Side Effects Centers
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Patient Detailed How Take

What should I discuss with my healthcare provider before taking carbamazepine (Carbatrol)?

You should not take carbamazepine if you have a history of bone marrow suppression, or if you are allergic to carbamazepine or to an antidepressant such as amitriptyline, desipramine, doxepin, imipramine, or nortriptyline.

Do not use carbamazepine if you have taken an MAO inhibitor in the past 14 days. A dangerous drug interaction could occur. MAO inhibitors include furazolidone, isocarboxazid, linezolid, phenelzine, rasagiline, selegiline, and tranylcypromine.

Carbamazepine may cause severe or life-threatening skin rash, and especially in people of Asian ancestry. Your doctor may recommend a blood test before you start the medication to determine your risk.

To make sure carbamazepine is safe for you, tell your doctor if you have any of these conditions:

  • heart disease, high blood pressure, high cholesterol or triglycerides;
  • liver or kidney disease;
  • glaucoma;
  • a thyroid disorder;
  • lupus;
  • porphyria; or
  • a history of mental illness, psychosis, or suicidal thoughts or actions.

You may have thoughts about suicide while taking carbamazepine. Tell your doctor if you have symptoms of depression or suicidal thoughts. Your family or other caregivers should also be alert to changes in your mood or symptoms.

FDA pregnancy category D. Do not start or stop taking carbamazepine during pregnancy without your doctor's advice. Carbamazepine may cause harm to an unborn baby, but having a seizure during pregnancy could harm both mother and baby. Tell your doctor right away if you become pregnant while taking carbamazepine for seizures.

Carbamazepine can make birth control pills or implants less effective. Use a barrier form of birth control (such as a condom or diaphragm with spermicide) to prevent pregnancy while taking carbamazepine.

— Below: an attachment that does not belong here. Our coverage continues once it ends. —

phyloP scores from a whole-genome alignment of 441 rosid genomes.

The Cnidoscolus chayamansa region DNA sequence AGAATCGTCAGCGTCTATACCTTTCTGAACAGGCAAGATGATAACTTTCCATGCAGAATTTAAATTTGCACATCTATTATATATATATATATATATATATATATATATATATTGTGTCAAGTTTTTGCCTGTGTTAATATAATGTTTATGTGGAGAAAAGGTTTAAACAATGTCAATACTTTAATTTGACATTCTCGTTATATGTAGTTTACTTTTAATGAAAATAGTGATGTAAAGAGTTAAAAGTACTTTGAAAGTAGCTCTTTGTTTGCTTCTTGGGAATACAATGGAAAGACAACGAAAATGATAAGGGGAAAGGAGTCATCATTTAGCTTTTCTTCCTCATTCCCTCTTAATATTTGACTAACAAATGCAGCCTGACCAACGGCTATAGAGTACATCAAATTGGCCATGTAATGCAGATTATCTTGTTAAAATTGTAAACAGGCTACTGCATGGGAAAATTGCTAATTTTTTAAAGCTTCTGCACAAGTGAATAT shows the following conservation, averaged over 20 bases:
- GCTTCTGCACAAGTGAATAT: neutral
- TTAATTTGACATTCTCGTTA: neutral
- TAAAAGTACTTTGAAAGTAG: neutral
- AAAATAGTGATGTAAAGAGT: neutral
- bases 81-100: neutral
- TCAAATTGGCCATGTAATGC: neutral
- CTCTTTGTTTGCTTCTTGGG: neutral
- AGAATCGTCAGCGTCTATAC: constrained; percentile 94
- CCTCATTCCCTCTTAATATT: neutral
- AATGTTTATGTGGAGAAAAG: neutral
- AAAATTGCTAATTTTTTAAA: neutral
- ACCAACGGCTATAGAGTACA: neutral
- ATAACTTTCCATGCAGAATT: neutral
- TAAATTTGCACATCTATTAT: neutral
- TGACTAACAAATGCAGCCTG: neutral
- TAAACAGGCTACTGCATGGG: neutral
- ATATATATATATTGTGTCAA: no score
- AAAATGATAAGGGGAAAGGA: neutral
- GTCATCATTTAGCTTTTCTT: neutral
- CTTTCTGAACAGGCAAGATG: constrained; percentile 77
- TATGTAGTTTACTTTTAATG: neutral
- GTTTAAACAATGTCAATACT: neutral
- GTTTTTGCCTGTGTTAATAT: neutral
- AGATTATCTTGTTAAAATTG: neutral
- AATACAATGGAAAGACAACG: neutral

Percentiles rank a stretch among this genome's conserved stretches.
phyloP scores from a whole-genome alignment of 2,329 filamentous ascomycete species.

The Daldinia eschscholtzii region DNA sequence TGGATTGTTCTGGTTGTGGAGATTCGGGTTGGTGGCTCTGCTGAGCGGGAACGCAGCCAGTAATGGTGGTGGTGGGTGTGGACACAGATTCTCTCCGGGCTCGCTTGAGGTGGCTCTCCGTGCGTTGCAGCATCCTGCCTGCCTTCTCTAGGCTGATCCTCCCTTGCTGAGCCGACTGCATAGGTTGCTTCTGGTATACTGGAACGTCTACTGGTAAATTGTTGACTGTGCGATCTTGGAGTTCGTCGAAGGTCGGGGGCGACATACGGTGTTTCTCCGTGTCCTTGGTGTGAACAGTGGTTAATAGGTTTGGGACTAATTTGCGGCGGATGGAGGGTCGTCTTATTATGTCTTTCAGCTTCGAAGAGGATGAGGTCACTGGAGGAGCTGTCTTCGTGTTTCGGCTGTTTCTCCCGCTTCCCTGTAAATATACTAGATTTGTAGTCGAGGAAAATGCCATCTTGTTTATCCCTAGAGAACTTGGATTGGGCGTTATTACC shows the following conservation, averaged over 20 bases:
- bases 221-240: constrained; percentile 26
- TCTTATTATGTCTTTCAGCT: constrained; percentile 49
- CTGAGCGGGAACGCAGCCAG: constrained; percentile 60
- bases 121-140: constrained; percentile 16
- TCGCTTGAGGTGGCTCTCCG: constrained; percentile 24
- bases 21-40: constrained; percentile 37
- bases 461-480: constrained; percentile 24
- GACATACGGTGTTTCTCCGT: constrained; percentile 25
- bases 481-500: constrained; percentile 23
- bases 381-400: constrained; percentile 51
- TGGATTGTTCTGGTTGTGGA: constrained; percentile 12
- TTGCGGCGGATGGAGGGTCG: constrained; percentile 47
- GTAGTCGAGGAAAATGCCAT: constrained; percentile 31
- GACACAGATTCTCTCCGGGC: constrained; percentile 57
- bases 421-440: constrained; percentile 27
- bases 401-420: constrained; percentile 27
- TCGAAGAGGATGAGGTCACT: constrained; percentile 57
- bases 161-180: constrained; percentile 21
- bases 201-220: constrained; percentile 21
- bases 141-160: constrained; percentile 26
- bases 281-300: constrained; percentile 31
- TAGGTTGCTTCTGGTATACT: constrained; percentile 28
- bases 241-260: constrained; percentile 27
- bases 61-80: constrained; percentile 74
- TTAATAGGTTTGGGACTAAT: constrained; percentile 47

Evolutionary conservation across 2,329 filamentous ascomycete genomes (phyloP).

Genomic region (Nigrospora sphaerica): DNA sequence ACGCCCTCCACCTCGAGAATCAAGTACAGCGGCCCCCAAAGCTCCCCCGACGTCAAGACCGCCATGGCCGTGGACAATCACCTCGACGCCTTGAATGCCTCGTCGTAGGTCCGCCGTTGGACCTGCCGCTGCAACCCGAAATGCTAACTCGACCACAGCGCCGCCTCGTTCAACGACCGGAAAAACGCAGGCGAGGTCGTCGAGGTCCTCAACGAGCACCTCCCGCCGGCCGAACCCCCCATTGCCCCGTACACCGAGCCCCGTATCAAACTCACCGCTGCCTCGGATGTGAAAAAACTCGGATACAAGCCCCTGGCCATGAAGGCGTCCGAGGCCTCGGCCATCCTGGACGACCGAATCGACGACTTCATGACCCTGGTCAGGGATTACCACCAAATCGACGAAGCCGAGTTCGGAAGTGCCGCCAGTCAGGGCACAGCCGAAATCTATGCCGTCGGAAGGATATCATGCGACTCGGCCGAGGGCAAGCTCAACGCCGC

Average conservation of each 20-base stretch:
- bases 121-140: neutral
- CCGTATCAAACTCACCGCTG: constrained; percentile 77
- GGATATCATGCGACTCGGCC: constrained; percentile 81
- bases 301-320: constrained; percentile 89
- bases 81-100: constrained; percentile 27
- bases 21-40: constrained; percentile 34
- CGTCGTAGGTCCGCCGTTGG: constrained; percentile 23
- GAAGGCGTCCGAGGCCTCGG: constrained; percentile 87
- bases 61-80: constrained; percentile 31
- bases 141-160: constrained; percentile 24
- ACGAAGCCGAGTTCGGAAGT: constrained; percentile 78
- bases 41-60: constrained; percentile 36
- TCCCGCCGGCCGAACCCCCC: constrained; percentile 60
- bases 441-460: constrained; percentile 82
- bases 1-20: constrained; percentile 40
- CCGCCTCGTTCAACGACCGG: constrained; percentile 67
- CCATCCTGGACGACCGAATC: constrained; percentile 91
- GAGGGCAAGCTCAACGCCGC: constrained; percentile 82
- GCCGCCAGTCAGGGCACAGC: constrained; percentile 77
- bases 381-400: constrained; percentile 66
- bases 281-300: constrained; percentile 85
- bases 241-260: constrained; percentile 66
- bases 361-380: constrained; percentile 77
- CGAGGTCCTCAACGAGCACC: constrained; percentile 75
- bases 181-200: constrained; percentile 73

Carbamazepine can pass into breast milk and may harm a nursing baby. You should not breast-feed while you are using carbamazepine.

How should I take carbamazepine (Carbatrol)?

Follow all directions on your prescription label. Your doctor may occasionally change your dose to make sure you get the best results. Do not take this medicine in larger or smaller amounts or for longer than recommended.

Do not crush, chew, break, or open an extended-release tablet or capsule. Swallow the pill whole.

You may open the extended-release capsule and sprinkle the medicine into a spoonful of pudding or applesauce to make swallowing easier. Swallow right away without chewing. Do not save the mixture for later use. Discard the empty capsule.

Shake the oral suspension (liquid) well just before you measure a dose. Measure the liquid with a special dose-measuring spoon or medicine cup, not with a regular table spoon. If you do not have a dose-measuring device, ask your pharmacist for one.

The chewable tablet must be chewed before you swallow it.

It may take up to 4 weeks before your symptoms improve. Keep using the medication as directed and call your doctor promptly if this medicine seems to stop working as well in preventing your seizures.

While using carbamazepine, you may need frequent blood tests at your doctor's office.

Do not stop using carbamazepine without first talking to your doctor, even if you feel fine. You may have increased seizures or unpleasant withdrawal symptoms if you stop using carbamazepine suddenly.

Store at room temperature away from moisture, heat, and light.

Side Effects Centers
  • Carbatrol
  • Equetro
  • Tegretol

Patient Detailed Avoid Taking

What happens if I miss a dose (Carbatrol)?

Take the missed dose as soon as you remember. Skip the missed dose if it is almost time for your next scheduled dose. Do not take extra medicine to make up the missed dose.

What happens if I overdose (Carbatrol)?

Seek emergency medical attention or call the Poison Help line at 1-800-222-1222.